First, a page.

Share of Freeport-McMoRan Inc. (NYSE:FCX) advanced over 37% in November. A nice advance for a company that's been laboring through a tough commodity market and, in hindsight, an ill-timed move into the oil and gas business.
Freeport operates in three main businesses, copper, gold, and oil & gas exploration. In recent years these have been difficult sectors to be in. However, things have started to change. Getting the bad news out of the way first, after the U.S. presidential election that saw Donald Trump get the nod, gold prices took a sharp dip lower.
The good news, however, is that copper has begun to move sharply higher. Although that advance started before the election, it gained speed after Trump became the president elect. A big piece of that is Trumps' stumping about infrastructure spending , which would be good for copper demand. In all, the positive of the copper price advance likely more than offset the negative of the gold retreat.
And then there's oil. Oil prices have been a seesaw of late, but have been confined to the $40 to $50 a barrel range. However that's not the news that has Freeport investors excited. All year long Freeport has been working to trim the debt it took on to acquire its struggling oil business. And that effort is starting to gain steam, backed increasingly by asset sales from the oil segment (the most recent oil sale came in mid-October).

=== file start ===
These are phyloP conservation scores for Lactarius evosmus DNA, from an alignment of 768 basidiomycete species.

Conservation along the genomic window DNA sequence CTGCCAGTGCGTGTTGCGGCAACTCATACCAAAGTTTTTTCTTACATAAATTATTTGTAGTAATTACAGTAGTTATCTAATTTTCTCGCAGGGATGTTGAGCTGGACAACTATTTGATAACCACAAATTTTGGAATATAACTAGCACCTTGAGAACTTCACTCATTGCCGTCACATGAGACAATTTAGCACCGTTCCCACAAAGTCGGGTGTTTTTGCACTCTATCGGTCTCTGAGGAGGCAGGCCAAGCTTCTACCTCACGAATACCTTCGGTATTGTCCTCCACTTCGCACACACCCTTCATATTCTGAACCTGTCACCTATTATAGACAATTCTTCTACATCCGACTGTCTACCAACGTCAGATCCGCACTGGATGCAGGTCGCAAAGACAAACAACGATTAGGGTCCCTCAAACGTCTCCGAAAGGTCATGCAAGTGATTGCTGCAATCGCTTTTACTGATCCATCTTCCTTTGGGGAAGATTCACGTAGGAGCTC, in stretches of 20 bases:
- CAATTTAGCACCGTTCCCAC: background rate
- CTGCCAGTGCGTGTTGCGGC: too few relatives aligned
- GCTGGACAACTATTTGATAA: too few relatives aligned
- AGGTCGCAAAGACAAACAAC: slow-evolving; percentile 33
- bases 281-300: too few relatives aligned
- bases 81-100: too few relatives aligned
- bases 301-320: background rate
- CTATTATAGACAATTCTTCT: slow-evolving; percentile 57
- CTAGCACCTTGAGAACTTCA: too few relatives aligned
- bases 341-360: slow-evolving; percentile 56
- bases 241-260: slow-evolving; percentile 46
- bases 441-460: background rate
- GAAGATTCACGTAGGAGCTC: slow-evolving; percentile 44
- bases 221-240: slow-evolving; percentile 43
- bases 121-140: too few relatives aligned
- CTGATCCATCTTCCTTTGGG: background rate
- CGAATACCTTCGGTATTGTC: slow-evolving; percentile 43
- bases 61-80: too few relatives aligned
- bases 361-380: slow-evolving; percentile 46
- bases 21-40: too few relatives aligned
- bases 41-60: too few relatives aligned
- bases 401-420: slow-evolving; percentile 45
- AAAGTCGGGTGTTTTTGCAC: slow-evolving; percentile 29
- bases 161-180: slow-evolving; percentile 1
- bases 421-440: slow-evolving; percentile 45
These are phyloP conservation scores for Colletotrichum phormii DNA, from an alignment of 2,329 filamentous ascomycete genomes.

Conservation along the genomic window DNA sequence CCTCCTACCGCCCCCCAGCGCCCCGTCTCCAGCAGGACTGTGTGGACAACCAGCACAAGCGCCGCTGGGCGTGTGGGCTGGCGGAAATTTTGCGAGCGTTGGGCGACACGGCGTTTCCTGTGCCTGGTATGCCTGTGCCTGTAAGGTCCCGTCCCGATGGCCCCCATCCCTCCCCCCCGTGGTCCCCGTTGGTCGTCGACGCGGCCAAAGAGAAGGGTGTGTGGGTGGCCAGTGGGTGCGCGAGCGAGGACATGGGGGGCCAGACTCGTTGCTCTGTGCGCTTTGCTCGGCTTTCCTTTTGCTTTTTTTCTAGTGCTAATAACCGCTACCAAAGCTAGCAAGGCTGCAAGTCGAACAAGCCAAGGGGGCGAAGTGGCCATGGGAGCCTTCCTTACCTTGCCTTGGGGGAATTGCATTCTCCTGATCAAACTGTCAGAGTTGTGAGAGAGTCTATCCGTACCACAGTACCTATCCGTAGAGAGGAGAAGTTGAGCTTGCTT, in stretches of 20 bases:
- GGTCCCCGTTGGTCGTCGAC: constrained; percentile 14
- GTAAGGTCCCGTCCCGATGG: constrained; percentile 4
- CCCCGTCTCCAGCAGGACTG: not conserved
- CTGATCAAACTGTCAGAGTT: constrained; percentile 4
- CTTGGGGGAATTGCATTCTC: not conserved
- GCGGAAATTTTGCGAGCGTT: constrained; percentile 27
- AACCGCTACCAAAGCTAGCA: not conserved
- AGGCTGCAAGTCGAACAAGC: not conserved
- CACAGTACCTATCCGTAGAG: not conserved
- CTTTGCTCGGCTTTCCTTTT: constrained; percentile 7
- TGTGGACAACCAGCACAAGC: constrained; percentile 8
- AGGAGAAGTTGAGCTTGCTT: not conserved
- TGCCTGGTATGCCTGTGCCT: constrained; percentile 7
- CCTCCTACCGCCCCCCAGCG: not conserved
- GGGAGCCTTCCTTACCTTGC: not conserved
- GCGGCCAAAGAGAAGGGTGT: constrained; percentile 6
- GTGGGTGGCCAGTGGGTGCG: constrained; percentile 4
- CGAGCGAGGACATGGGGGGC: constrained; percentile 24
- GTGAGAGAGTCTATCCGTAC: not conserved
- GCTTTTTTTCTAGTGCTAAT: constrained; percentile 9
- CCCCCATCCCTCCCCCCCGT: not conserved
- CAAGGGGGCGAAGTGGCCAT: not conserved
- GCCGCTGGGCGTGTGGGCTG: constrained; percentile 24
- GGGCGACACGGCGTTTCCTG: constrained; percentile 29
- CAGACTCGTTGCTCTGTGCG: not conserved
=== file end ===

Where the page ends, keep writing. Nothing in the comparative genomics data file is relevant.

So, when the company announced relatively strong earnings and progress on the debt side in late October it created a solid backdrop for an advance beyond what the rally in copper would have warranted. And when the company announced on November 16th the successful completion of an asset sale that would net the company over $2.6 billion, with a material portion of the proceeds expected to be put toward debt reduction, investors rightly got even more excited. And, thus, Freeport's solid rally, despite the drag of falling gold prices.
Freeport has made great strides toward repairing its balance sheet. That said, the company is a long way from the financial strength it possessed before the oil and gas deal. Still, with management setting out desirable targets and, more important, meeting them, this once highly speculative turnaround play is starting to look less and less risky. And it's important to note that the rally in November was underpinned by improving fundamentals in addition to the positives driven largely by political news.